The question of ownership of data becomes even more complicated when applied to smart cities and privacy concerns among their citizens.  At what point does data being collected to improve city services and conveniences cross the line into surveillance and privacy violations for city residents, workers and visitors?  How much private information is being inadvertently collected and stored in smart cities and is it discoverable?  Is electronic discovery of data gathered by smart cities even possible or financially feasible with current eDiscovery technology and platforms?  These are just a few of the questions that are beginning to be considered by governments, legal professions, and electronic discovery service providers as our lives become “smarter”.

  1. What do we do with smart data?

Let’s assume we move past ownership and privacy concerns and are ready to collect, process, host, review and produce smart data.  Now what?  The tools currently available at our disposal have been built around electronic data sources we are all very familiar with, like email, office documents, network shares, and more recently social media.  The majority of IOT data does not share these familiar formats and is generally housed in the proprietary software associated with the vast array of smart devices in the market today.  A key challenge in the near future will be for eDiscovery service and software providers to find ways of collecting and structuring these new data sources.  An even more challenging factor may be dealing with the unprecedented size of data that is being generated through IOT.  Use of culling workflows and technologies including analytics and technology assisted review will become more important than ever when faced with data sizes exponentially larger than terabytes as hosting such enormous source populations becomes unsustainable in many platforms.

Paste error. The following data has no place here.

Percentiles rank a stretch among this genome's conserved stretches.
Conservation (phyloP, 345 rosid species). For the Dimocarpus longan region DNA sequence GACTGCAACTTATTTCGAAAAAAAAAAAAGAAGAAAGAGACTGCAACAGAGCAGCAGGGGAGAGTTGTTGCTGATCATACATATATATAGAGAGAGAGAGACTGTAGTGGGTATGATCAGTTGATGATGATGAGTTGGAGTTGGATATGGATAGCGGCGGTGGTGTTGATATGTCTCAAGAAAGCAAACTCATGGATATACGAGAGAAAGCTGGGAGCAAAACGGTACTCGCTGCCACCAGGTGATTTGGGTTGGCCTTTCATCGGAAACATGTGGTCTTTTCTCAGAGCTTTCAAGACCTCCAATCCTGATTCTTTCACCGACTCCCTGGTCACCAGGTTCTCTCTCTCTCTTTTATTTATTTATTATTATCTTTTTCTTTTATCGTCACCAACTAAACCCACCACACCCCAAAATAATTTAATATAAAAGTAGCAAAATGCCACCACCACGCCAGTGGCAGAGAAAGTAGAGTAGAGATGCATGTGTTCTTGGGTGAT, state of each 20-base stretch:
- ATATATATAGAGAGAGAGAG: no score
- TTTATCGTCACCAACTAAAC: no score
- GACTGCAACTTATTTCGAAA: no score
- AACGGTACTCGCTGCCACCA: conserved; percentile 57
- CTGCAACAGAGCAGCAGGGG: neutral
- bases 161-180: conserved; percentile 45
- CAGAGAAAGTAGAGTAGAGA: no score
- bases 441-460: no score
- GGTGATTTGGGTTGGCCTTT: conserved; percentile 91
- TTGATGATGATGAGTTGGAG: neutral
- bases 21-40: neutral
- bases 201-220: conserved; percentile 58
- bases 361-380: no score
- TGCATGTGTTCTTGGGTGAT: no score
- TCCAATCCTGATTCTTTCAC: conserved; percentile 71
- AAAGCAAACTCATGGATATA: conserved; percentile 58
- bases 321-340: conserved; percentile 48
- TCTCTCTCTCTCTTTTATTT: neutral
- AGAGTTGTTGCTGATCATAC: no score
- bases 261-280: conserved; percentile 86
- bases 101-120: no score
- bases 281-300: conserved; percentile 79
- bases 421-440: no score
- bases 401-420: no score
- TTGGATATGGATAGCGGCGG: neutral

1. How do we prepare for the future?

Often the answer to dealing with issues created by technological advances is more technology.  In the example discussed above regarding the implications of IOT in the practice of law and electronic discovery, the best solutions will likely come not from new technology, but from the evolution of legal technologists managing eDiscovery today.  It will take legions of attorneys, litigation support professionals and technologists to understand, consult on and implement electronic discovery strategies, workflows and new technologies to handle the wave of new smart information.  Much like the transition from paper discovery to electronic discovery, we are on the cusp of the next evolution, perhaps smart discovery or IOT discovery?  Just like the scanning and imaging providers of the past helped usher in the future of eDiscovery, the eDiscovery providers of today will be essential to ushering in the future of smart discovery.

As the amount and type of data continues to increase, companies will need to work with experts who can advise on how to collect, preserve and process this information in an efficient way. To learn more about how CDS can help, contact us for a consultation.

About the Author

<a href="https://cdslegal.com/team/michael-milicevic-esq/" target="_blank">Michael Milicevic, Esq.</a>

Michael Milicevic, Esq.

As VP eDiscovery Products & Solutions, Michael Milicevic leads the Global CDS Product Solutions Team, designing and developing proprietary products and solutions and expanding the CDS technology portfolio. He also oversees all Midwest operations. He has over 12 years of eDiscovery and legal experience and has worked on multiple large matters for a variety of clients, including Am Law 100 firms, global financial services organizations, and multi-national manufacturers.